The finished bridge as the first carriages to cross would have seen it on New Year’s Day, 1867. Library of Congress.

The John A. Roebling Suspension Bridge held the title of the “longest suspension bridge in the world” until the Brooklyn Bridge was finished in 1889. It has had improvements and modifications over the years, aimed at keeping up with the changing times. In 1898, the structure was renovated: the roadway was widened, trusses added and towers reinforced. Sidewalks now wrapped around the outside of the towers. That was also the year the first coat of blue paint appeared, replacing the original rust brown color. In 1901, electric lighting was added.

Over its 150-year lifetime, the suspension bridge seemed to attain an almost mythical reputation for its ability to not only endure, but to prevail against nature herself. Floods of biblical proportions have swept through the Ohio Valley, most notably in 1883, 1913, and 1937. Even as the cities of Covington and Cincinnati were submerged beneath destructive floodwaters, people could look up and still see their bridge high above the waters majestically spanning the river. Today, it has become more than simply a means of transportation from one riverbank to the other; it endures as a symbol of hope for the future of our two cities.

Perhaps the significance of the John A. Roebling Suspension Bridge to our communities was best summed up by John Roebling himself in June 1867: “Thus united by strong cords of wire, we all fervently hope, for the sake of a common country, that these two great Commonwealths will forever continue to use this National highway as a perpetual link of mutual interests and amicable relations, commercially, as well as socially and politically.”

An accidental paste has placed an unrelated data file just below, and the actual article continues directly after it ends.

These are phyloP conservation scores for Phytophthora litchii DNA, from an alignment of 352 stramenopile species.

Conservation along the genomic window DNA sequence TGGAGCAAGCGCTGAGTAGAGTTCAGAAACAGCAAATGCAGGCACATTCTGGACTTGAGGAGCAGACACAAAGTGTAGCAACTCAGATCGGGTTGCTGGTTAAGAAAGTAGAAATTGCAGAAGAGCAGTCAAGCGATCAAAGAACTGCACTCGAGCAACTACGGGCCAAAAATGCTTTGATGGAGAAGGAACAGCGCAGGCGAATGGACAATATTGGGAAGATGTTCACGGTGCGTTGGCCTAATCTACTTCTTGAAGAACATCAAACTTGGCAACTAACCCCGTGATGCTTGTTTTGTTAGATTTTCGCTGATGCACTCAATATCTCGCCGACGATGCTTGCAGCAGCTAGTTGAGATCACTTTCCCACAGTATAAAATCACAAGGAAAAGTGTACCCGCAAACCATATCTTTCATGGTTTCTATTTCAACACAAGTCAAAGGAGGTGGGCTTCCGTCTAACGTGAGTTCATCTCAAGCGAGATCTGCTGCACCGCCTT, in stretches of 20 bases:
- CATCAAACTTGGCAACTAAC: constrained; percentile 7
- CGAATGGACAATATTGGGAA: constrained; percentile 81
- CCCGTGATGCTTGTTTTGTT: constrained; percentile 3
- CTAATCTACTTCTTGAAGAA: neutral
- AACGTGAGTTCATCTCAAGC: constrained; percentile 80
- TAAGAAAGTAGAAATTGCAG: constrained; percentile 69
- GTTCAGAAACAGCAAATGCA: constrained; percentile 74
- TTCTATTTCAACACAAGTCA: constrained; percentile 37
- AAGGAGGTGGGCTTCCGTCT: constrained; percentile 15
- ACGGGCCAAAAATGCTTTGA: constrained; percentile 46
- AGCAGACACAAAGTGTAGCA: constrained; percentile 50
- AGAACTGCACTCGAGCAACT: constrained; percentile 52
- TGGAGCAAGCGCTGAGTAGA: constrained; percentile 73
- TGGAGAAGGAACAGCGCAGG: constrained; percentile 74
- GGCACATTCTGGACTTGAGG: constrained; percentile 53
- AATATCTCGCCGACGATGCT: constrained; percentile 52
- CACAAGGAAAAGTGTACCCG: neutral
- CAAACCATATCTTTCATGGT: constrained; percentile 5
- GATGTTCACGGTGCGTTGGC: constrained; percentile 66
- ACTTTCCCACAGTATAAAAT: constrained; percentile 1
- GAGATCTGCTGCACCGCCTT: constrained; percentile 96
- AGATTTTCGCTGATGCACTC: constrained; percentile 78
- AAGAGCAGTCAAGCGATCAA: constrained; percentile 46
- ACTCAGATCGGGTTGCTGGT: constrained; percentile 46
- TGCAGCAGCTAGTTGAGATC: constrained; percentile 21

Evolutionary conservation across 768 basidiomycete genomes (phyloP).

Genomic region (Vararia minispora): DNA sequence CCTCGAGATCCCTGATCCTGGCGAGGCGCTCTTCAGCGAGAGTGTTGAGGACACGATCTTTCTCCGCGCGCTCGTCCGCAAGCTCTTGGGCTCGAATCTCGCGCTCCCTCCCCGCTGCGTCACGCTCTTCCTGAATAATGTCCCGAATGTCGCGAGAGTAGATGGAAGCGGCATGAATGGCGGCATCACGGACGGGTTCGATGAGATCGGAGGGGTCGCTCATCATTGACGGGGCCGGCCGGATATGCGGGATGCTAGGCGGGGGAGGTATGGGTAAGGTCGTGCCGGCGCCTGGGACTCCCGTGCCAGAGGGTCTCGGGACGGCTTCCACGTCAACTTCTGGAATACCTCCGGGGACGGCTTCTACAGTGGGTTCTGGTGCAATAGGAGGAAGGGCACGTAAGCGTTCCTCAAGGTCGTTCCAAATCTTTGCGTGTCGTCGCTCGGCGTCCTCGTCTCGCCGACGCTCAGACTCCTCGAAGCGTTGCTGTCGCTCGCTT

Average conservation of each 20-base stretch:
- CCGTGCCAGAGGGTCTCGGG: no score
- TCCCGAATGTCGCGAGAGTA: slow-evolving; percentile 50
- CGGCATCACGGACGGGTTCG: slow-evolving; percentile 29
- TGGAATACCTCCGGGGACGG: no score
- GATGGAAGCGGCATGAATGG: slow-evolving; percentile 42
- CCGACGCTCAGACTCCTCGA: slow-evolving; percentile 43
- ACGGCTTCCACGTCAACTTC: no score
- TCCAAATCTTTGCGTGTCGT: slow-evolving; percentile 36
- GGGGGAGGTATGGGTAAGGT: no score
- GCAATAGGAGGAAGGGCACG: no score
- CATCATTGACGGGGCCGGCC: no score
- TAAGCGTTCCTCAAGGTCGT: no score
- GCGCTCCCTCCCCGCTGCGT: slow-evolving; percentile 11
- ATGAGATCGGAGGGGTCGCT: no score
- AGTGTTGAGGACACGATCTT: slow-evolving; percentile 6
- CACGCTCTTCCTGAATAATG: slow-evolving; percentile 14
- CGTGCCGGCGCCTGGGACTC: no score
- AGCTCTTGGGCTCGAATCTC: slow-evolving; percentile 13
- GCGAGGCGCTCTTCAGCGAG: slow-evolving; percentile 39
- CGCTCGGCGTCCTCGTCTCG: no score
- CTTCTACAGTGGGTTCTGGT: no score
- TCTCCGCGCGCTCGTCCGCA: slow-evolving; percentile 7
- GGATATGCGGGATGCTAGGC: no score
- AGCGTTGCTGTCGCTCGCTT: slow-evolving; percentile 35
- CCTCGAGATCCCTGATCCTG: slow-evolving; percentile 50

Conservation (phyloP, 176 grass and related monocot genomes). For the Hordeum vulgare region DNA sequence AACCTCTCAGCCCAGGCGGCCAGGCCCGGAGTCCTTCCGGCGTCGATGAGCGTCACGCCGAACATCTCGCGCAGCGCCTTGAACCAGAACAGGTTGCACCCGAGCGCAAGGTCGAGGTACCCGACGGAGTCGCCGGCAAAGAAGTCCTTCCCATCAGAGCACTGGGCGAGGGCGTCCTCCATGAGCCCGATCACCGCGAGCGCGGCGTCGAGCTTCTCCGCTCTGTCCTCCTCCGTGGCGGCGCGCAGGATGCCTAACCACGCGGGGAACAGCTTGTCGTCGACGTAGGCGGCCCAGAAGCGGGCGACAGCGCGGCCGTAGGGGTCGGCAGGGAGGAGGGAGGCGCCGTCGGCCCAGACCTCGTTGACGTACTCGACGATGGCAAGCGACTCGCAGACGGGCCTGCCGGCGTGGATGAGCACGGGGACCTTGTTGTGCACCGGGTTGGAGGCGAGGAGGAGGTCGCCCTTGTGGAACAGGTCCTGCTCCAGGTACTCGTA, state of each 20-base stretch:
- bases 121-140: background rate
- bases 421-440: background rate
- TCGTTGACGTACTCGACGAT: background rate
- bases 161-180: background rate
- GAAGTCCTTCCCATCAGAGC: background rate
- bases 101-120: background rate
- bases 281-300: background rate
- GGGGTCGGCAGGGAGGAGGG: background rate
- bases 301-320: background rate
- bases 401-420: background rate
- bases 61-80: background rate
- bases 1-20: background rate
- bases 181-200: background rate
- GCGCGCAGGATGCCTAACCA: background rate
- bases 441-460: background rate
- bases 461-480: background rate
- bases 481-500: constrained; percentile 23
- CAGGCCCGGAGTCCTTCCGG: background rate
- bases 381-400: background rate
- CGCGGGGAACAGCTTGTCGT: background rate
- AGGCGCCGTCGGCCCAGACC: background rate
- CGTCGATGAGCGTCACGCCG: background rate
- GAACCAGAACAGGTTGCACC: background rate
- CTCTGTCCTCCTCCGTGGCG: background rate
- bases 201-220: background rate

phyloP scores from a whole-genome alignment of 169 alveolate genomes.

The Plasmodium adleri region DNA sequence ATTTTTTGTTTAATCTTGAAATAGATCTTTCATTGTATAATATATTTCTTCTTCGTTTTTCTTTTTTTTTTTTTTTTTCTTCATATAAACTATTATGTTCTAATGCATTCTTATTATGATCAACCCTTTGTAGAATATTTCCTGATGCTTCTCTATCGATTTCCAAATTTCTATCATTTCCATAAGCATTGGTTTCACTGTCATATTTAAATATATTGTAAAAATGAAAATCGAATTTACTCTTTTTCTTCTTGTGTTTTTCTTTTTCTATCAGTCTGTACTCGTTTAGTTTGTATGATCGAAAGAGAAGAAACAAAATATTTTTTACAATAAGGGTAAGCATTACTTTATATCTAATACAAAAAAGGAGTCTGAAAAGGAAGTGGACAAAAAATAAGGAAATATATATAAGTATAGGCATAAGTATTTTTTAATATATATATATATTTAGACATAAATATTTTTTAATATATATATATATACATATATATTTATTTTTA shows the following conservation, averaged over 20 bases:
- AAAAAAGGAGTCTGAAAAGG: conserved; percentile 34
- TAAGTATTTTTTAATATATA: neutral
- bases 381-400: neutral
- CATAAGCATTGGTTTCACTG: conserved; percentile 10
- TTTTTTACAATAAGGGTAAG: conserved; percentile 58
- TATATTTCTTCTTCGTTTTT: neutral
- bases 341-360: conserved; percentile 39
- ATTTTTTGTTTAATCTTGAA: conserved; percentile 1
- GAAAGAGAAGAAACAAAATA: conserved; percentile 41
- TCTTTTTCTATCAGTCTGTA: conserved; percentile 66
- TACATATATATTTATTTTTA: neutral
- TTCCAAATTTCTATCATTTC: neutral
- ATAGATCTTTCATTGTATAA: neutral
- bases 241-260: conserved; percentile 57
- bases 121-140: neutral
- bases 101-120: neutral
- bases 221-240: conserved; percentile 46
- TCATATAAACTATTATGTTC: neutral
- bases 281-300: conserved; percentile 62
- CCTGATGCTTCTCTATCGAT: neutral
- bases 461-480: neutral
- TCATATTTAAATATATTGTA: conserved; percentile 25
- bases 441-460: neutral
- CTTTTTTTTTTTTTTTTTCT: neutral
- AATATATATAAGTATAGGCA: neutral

Stephen Enzweiler is a writer and journalist. He has been a columnist for the Kentucky Enquirer, the Oxford Citizen, and was a senior editor at Y’all Magazine. He is the author of “Oxford in the Civil War: Battle for a Vanquished Land (2010).

 View of the bridge from the Covington side in 1868 with its toll booth. Tolls were still being collected as late as 1963. Library of Congress.

View of the bridge from the Covington side in 1868 with its toll booth. Tolls were still being collected as late as 1963. Library of Congress.

The bridge has persevered through the most historic floods in the history of the Ohio Valley, including this view of the bridge during the Great Flood of 1937. Courtesy of Kenton County Public Library.

The bridge has persevered through the most historic floods in the history of the Ohio Valley, including this view of the bridge during the Great Flood of 1937. Courtesy of Kenton County Public Library.

Featured picture: The bridge in 1907. The 1898-9 renovation widened the deck rom 36’ to 48’, which required the sidewalks to be rerouted around the outside of the towers. Library of Congress.

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3 Comments

  1. Ken says:

    FANTASTIC article Steve!! Where can I get hold of the 1st article to read – l missed that one???

    • Judy Clabes says:

      Go to nkytribune.com and use search function for Roebling. It was written last Monday by Paul Tencotte. Let me know if there’s a problem. Thanks for your interest.

  2. Ralph WolffRalph Wolff says:

    Would be interested in knowiing where the writer found his info on Emily’s friendship with Lucy Burdsall. Burdsall family lore, perhaps?
    Not aware of any information about Emily Rowling’s time in NKY.

    Ralph Wolff